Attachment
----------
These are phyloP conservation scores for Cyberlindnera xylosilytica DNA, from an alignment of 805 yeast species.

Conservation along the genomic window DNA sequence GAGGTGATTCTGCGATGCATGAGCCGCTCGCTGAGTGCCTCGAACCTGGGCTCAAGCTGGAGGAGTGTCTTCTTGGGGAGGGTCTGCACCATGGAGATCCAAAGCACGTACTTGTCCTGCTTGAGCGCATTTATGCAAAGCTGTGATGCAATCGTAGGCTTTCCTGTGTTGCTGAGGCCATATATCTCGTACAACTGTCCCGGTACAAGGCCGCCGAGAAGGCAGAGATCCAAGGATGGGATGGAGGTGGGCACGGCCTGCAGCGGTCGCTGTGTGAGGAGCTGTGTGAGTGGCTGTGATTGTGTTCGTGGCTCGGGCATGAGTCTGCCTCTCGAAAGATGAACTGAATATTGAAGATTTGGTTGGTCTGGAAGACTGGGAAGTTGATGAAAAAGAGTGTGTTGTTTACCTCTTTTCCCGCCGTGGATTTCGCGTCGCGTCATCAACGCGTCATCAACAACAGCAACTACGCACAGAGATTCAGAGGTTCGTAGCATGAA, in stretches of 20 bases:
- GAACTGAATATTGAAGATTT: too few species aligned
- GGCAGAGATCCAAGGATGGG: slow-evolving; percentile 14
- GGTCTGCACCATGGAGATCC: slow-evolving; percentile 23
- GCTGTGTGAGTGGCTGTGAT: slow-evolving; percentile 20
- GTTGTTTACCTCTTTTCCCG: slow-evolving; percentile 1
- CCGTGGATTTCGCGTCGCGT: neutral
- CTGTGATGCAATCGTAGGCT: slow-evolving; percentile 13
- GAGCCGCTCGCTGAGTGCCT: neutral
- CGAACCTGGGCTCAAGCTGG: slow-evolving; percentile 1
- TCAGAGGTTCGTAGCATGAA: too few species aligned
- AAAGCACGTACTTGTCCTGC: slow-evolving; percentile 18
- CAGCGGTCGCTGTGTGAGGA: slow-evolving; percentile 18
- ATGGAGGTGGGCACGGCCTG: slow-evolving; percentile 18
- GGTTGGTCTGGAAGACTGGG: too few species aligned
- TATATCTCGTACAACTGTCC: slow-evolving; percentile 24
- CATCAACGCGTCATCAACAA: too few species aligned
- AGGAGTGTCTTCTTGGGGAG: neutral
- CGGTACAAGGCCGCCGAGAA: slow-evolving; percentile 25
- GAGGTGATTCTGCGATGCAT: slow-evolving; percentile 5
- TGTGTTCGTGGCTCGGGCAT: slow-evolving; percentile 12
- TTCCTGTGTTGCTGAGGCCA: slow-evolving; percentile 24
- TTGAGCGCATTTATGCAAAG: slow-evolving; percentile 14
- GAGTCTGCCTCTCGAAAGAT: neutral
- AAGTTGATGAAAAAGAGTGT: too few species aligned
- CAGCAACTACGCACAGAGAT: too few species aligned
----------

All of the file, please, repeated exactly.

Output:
These are phyloP conservation scores for Cyberlindnera xylosilytica DNA, from an alignment of 805 yeast species.

Conservation along the genomic window DNA sequence GAGGTGATTCTGCGATGCATGAGCCGCTCGCTGAGTGCCTCGAACCTGGGCTCAAGCTGGAGGAGTGTCTTCTTGGGGAGGGTCTGCACCATGGAGATCCAAAGCACGTACTTGTCCTGCTTGAGCGCATTTATGCAAAGCTGTGATGCAATCGTAGGCTTTCCTGTGTTGCTGAGGCCATATATCTCGTACAACTGTCCCGGTACAAGGCCGCCGAGAAGGCAGAGATCCAAGGATGGGATGGAGGTGGGCACGGCCTGCAGCGGTCGCTGTGTGAGGAGCTGTGTGAGTGGCTGTGATTGTGTTCGTGGCTCGGGCATGAGTCTGCCTCTCGAAAGATGAACTGAATATTGAAGATTTGGTTGGTCTGGAAGACTGGGAAGTTGATGAAAAAGAGTGTGTTGTTTACCTCTTTTCCCGCCGTGGATTTCGCGTCGCGTCATCAACGCGTCATCAACAACAGCAACTACGCACAGAGATTCAGAGGTTCGTAGCATGAA, in stretches of 20 bases:
- GAACTGAATATTGAAGATTT: too few species aligned
- GGCAGAGATCCAAGGATGGG: slow-evolving; percentile 14
- GGTCTGCACCATGGAGATCC: slow-evolving; percentile 23
- GCTGTGTGAGTGGCTGTGAT: slow-evolving; percentile 20
- GTTGTTTACCTCTTTTCCCG: slow-evolving; percentile 1
- CCGTGGATTTCGCGTCGCGT: neutral
- CTGTGATGCAATCGTAGGCT: slow-evolving; percentile 13
- GAGCCGCTCGCTGAGTGCCT: neutral
- CGAACCTGGGCTCAAGCTGG: slow-evolving; percentile 1
- TCAGAGGTTCGTAGCATGAA: too few species aligned
- AAAGCACGTACTTGTCCTGC: slow-evolving; percentile 18
- CAGCGGTCGCTGTGTGAGGA: slow-evolving; percentile 18
- ATGGAGGTGGGCACGGCCTG: slow-evolving; percentile 18
- GGTTGGTCTGGAAGACTGGG: too few species aligned
- TATATCTCGTACAACTGTCC: slow-evolving; percentile 24
- CATCAACGCGTCATCAACAA: too few species aligned
- AGGAGTGTCTTCTTGGGGAG: neutral
- CGGTACAAGGCCGCCGAGAA: slow-evolving; percentile 25
- GAGGTGATTCTGCGATGCAT: slow-evolving; percentile 5
- TGTGTTCGTGGCTCGGGCAT: slow-evolving; percentile 12
- TTCCTGTGTTGCTGAGGCCA: slow-evolving; percentile 24
- TTGAGCGCATTTATGCAAAG: slow-evolving; percentile 14
- GAGTCTGCCTCTCGAAAGAT: neutral
- AAGTTGATGAAAAAGAGTGT: too few species aligned
- CAGCAACTACGCACAGAGAT: too few species aligned